At February 15, 2006 11:14 AM, Blogger David Cho said...

Gary, LOL!

Don't be surprised if you get a lot of "BadBreathOGram" from your friends after eating lots of Kimchi

 
At February 16, 2006 5:03 AM, Blogger The Gig said...

Hey "Dave Cho" thanks for your comment on my blog. Just give that Brotha Buck a little taste of his own medicine and he will just simply hate it. lol, lol, Looks like you have an interesting post here today. I will read it in it's entirety this evening when I get home from work.

 
At February 16, 2006 9:17 AM, Blogger Elevated said...

Uhh how does one pronounce Hoh? Is that like Ho?

Creative writing course?! Too kewl!!! Can't wait to see some of the fruits of your labor.

 
At February 16, 2006 9:50 AM, Blogger A thinker said...

Um, we have a singular pronoun in English. It's called "him". It worked perfectly fine until political correctness mania came along and it became no longer acceptable. Everybody realized it could refer to either gender. . .

Ah well. . .

Your post may suffer from lack of focus, but it did make me laugh.

 
At February 16, 2006 11:24 AM, Blogger Brotha Buck said...

Man, I'd love to find the time to take a creative writing class. I sure wish I had a writing talent, or interest or something earlier in life. Now, about those gender...whatever nouns. Blah!

 
At February 16, 2006 12:36 PM, Anonymous Keisha cosand said...

Very imaginative:)

 
At February 17, 2006 12:55 PM, Blogger Jenny said...

Dave - I have this problem all the time, especially here at PTS because we have to be gender inclusive. It is really hard to do, especially on settling on what to call God. It is looked down upon (somewhat, dependng on the teacher) if you say "him" so you have a lot of weird language that happens, like "God's self."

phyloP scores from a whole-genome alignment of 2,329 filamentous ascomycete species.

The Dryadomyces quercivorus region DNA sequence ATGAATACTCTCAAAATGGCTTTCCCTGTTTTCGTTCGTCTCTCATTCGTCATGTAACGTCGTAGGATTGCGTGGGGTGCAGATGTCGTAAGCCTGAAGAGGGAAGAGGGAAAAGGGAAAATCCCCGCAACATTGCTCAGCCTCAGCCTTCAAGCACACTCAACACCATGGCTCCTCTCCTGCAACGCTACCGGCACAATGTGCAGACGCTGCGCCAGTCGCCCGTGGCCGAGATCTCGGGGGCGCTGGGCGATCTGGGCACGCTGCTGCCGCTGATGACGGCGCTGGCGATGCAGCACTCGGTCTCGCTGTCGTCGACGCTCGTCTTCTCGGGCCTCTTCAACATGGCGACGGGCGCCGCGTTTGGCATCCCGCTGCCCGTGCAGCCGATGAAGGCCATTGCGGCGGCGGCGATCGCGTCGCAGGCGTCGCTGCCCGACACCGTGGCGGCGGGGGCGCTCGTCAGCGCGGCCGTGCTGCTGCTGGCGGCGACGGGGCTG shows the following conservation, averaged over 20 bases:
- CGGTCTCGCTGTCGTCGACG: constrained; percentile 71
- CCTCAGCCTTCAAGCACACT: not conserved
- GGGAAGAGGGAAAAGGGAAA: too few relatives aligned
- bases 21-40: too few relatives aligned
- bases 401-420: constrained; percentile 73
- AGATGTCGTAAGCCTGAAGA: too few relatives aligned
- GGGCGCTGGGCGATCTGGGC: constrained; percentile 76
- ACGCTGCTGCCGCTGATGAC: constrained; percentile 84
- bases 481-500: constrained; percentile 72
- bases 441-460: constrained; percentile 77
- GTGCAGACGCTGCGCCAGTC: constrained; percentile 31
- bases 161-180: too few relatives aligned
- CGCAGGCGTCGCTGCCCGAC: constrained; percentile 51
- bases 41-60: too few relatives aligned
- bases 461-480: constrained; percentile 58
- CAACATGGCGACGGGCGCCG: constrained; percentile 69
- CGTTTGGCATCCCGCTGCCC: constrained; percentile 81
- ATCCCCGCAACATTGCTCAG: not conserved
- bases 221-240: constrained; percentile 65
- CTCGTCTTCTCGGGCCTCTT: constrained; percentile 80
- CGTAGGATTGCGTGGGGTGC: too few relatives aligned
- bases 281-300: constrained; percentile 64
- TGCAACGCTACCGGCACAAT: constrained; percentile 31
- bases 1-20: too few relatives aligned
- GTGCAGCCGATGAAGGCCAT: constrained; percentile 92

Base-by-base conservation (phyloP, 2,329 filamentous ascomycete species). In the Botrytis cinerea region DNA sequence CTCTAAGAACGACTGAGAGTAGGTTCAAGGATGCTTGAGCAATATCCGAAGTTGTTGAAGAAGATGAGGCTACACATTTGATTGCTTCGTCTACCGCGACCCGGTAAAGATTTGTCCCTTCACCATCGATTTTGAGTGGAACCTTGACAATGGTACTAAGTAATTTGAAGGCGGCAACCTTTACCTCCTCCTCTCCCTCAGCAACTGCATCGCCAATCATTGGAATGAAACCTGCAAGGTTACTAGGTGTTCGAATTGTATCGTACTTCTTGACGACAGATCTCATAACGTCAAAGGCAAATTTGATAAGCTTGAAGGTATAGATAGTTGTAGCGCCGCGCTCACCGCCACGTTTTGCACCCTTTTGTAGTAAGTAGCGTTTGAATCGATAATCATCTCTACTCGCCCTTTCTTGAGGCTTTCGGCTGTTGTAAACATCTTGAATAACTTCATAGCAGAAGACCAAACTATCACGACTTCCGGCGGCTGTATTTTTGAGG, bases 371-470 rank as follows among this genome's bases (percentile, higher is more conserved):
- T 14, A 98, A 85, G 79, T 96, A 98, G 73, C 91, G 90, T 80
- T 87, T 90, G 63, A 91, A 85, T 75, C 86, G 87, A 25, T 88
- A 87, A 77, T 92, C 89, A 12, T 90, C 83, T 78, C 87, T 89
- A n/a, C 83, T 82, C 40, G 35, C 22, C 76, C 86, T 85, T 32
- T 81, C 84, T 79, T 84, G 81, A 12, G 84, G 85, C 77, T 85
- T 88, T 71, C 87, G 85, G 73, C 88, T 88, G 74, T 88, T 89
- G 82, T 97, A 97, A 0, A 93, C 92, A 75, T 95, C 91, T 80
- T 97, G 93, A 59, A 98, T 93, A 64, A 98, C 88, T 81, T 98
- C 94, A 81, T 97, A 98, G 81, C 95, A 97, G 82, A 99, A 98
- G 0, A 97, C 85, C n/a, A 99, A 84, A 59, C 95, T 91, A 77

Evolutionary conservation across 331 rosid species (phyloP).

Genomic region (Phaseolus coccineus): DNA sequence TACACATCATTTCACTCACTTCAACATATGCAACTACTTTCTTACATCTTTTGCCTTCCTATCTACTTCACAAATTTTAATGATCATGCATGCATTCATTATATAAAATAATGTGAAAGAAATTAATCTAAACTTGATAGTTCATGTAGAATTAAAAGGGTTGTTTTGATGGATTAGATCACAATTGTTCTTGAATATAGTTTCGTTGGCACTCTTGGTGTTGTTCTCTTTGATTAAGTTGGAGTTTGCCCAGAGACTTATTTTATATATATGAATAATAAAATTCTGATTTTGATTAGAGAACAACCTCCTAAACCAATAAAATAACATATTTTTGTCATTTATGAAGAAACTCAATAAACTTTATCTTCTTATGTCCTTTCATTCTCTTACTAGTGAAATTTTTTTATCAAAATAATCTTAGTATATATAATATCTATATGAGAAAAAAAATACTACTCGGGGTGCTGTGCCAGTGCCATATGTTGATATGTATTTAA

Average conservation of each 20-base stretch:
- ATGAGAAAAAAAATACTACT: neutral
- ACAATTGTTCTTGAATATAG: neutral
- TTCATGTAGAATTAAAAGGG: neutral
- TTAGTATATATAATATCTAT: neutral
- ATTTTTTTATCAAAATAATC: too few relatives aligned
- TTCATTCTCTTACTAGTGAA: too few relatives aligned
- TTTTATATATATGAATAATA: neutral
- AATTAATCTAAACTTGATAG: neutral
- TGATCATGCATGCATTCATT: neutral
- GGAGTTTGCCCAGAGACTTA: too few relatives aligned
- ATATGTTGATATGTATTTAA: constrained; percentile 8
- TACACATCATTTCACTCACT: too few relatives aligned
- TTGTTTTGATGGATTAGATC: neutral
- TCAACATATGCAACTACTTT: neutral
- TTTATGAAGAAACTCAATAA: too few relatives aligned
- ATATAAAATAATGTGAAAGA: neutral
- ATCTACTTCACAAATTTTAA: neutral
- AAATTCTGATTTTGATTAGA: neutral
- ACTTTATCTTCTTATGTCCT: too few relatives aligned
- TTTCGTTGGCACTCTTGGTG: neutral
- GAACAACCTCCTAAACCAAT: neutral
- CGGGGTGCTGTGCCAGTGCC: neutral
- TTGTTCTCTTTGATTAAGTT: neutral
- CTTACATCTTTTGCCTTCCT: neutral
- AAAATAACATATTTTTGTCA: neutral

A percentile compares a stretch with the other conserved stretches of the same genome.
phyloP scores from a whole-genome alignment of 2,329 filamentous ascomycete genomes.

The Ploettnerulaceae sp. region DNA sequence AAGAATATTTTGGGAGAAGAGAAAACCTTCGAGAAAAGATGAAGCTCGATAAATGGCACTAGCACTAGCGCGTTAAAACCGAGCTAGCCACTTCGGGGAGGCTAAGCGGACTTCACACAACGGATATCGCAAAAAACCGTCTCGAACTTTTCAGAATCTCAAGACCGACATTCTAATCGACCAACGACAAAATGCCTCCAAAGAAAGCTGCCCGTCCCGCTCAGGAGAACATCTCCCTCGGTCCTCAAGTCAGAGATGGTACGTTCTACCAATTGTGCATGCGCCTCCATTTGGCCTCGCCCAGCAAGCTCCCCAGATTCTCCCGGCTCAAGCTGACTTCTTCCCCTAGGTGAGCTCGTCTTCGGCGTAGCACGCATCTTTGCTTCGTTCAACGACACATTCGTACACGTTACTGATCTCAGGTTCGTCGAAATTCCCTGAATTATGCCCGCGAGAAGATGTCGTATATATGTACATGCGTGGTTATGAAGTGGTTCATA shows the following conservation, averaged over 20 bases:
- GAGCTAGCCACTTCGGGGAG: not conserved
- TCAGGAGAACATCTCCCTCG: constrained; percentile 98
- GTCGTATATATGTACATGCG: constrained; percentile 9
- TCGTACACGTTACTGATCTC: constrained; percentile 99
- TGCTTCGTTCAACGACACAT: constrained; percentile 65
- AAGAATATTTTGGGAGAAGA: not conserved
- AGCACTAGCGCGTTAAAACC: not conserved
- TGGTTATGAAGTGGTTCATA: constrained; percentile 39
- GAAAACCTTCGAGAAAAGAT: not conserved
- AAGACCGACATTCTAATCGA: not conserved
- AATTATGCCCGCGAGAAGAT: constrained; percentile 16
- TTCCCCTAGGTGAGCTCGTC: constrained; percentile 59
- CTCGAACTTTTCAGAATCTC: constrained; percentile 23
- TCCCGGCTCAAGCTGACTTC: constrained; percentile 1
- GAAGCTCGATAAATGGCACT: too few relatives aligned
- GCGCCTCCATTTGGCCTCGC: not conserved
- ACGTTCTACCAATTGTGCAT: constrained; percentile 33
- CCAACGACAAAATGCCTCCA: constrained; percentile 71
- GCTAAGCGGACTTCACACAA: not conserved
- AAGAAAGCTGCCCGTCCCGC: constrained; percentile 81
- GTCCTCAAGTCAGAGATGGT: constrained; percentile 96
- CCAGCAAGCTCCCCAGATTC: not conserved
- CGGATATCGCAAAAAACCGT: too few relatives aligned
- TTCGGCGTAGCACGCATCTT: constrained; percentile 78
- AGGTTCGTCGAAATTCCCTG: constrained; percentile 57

At February 18, 2006 1:25 PM, Blogger grace said...

Actually you would need 3 new pronouns. One for him/her, one for he/she, and a possessive for his/hers.

One and one's could be used for both he/she and his/hers.

For him/her, I would suggest herm, just because I don't think it would be a good idea to go around referring to people as ho(h).

 
At February 18, 2006 1:59 PM, Blogger David Cho said...

granny, how did the person come up with "Irish"? What is the explanation for that?

elevated, to make sure that it does not sound like ho, the second h should not be silent.

buck, you are a talented writer. What are you talking about? Your mother taught you well. Isn't she an English teacher?

thinker, jenny. Yeah, political correctness is the reality we need to deal with. Other words such as "mankind", "humanity" are banned as well, I believe. The same with "history."

grace, that is why I wrote third person singular pronouns. I like herm, but still like "hoh" better.

 
At February 18, 2006 10:10 PM, Blogger Brotha Buck said...

Oops, sorry. I forgot about your dog. I like your dog. He's...the greatest dog in the world. Honest.

: ) <----don't you hate those smily things?

 
At February 19, 2006 11:45 PM, Blogger Friar Tuck said...

love your sense of humor here.

the author is a hottie.

And the gender neutral thing...I ran into that in seminary..was very challenging trying to work all of scripture into grammatically correct and gender neutral language.

 
At February 24, 2006 9:57 AM, Blogger Stuff said...

Oddly enough, a couple of friends and I have opted to use the term shim, she/him = shim. It works easily and is easy enough to slur that people might not always catch it on the first pass by. It's so natural :)